From the beginning, 2B Interface provided woodworkers, metal workers and construction trades people for the UK shop fitting industry, broadening the range of skills to meet increasing demand. From first supplying individual staff, we grew as employers began asking for complete contract teams - with 2B Interface taking responsibility for maintaining team numbers.
Vicky Brock's company, Clear Returns, which enables online retailers to boost profitability by reducing return rates, was a winner at IBM's Smartcamp, part of the IT giant's Global Entrepreneur Programme. Here she shares her top ten takeaways from the experience.
I’ve always been a terribly ‘difficult’ shopper, but also felt that we could live our fast-paced urban lives more sustainably. As an entrepreneur, I’ve found that I can harness these contradictory characteristics in my latest start-up venture, Clear Returns.
I’ve been that demanding shopper, and on occasion, the ‘customer from hell' in Britain’s high streets. Despite having limited time to really hit the shops, I would be the one taking shoes back to the retailer or returning that box to the online store. I wanted the shoes to be a perfect fit; and I knew from commercial experience that things could be made better.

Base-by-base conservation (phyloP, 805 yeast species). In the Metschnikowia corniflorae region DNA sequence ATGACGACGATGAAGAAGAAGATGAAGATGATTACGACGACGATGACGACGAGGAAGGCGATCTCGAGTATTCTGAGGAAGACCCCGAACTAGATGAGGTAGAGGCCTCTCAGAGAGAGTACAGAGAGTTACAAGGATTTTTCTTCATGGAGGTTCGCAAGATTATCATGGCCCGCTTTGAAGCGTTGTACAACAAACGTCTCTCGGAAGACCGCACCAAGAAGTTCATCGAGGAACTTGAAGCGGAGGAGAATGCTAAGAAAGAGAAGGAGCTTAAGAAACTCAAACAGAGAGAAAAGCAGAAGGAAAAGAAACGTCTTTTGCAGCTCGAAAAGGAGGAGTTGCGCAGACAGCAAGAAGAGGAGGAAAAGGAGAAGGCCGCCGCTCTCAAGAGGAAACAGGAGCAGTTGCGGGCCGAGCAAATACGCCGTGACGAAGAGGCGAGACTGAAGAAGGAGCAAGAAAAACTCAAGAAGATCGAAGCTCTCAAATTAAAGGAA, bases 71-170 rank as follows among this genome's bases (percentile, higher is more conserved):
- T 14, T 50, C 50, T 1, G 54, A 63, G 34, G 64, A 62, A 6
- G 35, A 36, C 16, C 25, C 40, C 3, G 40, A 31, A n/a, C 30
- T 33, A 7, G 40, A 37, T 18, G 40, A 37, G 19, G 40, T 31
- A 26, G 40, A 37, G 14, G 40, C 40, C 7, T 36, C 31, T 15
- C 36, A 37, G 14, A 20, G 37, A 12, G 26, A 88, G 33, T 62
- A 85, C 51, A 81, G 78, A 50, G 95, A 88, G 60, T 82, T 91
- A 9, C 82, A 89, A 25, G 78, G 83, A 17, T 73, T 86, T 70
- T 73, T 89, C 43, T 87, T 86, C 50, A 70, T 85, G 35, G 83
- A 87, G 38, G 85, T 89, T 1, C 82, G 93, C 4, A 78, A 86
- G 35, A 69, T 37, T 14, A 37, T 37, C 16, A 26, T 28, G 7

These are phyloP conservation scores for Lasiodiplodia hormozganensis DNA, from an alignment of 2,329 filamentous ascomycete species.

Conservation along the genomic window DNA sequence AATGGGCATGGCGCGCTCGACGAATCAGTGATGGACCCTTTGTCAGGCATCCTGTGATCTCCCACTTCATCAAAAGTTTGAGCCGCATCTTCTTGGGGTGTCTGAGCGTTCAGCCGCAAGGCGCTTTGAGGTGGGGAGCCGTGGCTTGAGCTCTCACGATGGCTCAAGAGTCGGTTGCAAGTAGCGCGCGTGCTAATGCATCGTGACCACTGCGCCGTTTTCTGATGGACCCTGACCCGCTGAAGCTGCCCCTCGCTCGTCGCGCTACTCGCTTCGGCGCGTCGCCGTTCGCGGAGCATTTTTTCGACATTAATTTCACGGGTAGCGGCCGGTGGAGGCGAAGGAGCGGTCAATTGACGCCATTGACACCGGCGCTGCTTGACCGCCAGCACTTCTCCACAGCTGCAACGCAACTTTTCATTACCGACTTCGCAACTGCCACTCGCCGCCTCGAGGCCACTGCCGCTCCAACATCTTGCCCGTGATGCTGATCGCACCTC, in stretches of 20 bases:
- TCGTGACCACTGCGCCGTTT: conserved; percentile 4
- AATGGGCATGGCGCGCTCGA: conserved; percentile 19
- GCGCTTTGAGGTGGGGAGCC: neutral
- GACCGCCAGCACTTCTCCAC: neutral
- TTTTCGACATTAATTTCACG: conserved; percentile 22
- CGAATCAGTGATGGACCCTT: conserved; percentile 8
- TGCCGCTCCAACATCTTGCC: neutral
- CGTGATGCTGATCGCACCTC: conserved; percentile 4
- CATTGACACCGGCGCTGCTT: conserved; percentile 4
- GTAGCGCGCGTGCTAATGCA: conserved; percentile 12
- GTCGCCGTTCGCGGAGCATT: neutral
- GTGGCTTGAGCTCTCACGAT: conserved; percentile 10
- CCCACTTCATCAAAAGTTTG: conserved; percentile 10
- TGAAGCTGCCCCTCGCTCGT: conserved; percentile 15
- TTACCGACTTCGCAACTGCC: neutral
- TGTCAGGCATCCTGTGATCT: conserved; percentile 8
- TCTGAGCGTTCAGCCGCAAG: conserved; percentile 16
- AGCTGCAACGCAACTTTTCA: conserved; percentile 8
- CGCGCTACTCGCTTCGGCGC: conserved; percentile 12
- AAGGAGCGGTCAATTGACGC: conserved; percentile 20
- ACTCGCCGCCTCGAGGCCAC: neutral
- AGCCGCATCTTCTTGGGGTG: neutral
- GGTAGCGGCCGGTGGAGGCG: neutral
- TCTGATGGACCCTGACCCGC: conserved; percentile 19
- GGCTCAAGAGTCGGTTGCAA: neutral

Andrea Fragata Ladeira shares the story behind her not-for-profit company Care2Save, which provides a sustainable and long-term source of fundng for charities across the UK.
I spent my early years in Nepal, first in Kathmandu and then amongst the farm huts of Pokhara, where my parents were doing missionary work. I look back and I think my experience in Nepal has certainly shaped my character and outlook on life as I was only three when my parents made the inspirational decision to go out there to help people.
At that time, Nepalese life was all I knew. We were conscious of rabid dog attacks, the toilet was a hole in the ground and I walked to school with my brother along a dried up river bed, which in certain months was impassable.
I may be 40 now but the sights, sounds and especially the vivid smell of the moment we stepped off the plane in Nepal will never leave me.
While I did witness the very worst of abject poverty, open sewers and families living in squalor, I also encountered incredible human kindness and compassion.
As the summer holidays draw to a close, in a post which struck a definite chord here at The NextWomen, Alexandra Anghel shares what went wrong when she tried to take some much needed time away from her startup, and looks at the importance of making time for yourself.
This hot summer seems like the perfect time to write about something that gives many entrepreneurs the creeps.
Among many other problems that we battle every day, taking some time off from work seems to be at the top of the list. You can’t call yourself an entrepreneur if you’re not willing to make sacrifices for your startup, or put in more work than the usual employee, but how much work is too much?